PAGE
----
“To help Rio Grande Valley residents get started with this roll back, we're introducing our Plant of the Month series,” states Max Munoz, grounds manager of the National Butterfly Center. “We know plants are a mystery to many people, and the idea of gardening can be intimidating, but it doesn't have to be. Native plants are an easy introduction to gardening and the best way for beginners to get growing, because they are typically hearty and require little attention. So, even if you may not have a 'green thumb', you have a good chance of succeeding with plant species that are designed to thrive here, regardless.
(Mission, TX) – This year, the National Butterfly Center has resolved to use less water. It may not be sexy, but it sure is important in a land where drought and resource conservation are common themes. As part of this effort, we will be converting our traditional, flat-growing Nursery to a more efficient vertical one—and gaining room to grow more in the process!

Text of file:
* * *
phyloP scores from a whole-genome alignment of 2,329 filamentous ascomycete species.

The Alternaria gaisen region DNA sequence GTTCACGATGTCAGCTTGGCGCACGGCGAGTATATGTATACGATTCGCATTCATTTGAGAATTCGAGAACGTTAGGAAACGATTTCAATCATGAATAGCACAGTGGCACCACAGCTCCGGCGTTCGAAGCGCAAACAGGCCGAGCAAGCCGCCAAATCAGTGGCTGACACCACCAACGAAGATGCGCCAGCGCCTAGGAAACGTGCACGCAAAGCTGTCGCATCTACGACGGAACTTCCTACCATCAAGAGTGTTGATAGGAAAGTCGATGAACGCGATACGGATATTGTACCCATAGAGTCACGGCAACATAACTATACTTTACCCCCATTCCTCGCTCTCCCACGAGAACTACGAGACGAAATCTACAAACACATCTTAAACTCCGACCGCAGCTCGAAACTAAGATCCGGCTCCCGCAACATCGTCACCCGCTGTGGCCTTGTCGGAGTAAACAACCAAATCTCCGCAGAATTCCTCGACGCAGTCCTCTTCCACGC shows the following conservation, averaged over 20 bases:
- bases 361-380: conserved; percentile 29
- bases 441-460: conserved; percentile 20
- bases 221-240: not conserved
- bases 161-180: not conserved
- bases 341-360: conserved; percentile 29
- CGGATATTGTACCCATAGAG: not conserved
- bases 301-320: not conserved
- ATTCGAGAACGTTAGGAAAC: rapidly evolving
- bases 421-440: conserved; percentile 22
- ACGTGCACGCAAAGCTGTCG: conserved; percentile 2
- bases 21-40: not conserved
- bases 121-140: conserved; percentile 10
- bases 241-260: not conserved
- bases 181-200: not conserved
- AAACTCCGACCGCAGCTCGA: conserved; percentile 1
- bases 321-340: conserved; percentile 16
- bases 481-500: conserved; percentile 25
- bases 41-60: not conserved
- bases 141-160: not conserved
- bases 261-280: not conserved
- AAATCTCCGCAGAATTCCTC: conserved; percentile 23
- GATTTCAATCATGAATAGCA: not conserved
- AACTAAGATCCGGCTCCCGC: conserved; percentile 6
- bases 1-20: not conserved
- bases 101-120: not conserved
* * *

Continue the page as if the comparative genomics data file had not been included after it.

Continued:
“For a few years, now, we’ve been struggling with space issues in our native plant nursery,” explains Marianna Trevino Wright, executive director of the National Butterfly Center. “We desperately needed to expand, to increase our production capacity, but could not afford to expand the nursery in its current form. Elevated beds that protect plants from pests, prevent rooting, and allow for proper drainage can be expensive to build and they leave a large footprint; so, we found ourselves facing the same sort of problems that urban gardeners often face, where resources are limited and every square foot of growing space comes at a premium. This realization led us to an “urban” solution.”Vertical growing systems are just what they’re called: vertical; instead of growing plants in horizontal rows, one grows in columns that may reach the sky. Growing plants in this manner uses 1/10th the water of a traditional system, as drip irrigation literally trickles down, from one planter to another. There is no overspray, no need for saturation, no run-off and no water waste. The vertical system also keeps plants high enough to avoid slugs and snails, as well as animals that may menace a garden when no one is watching.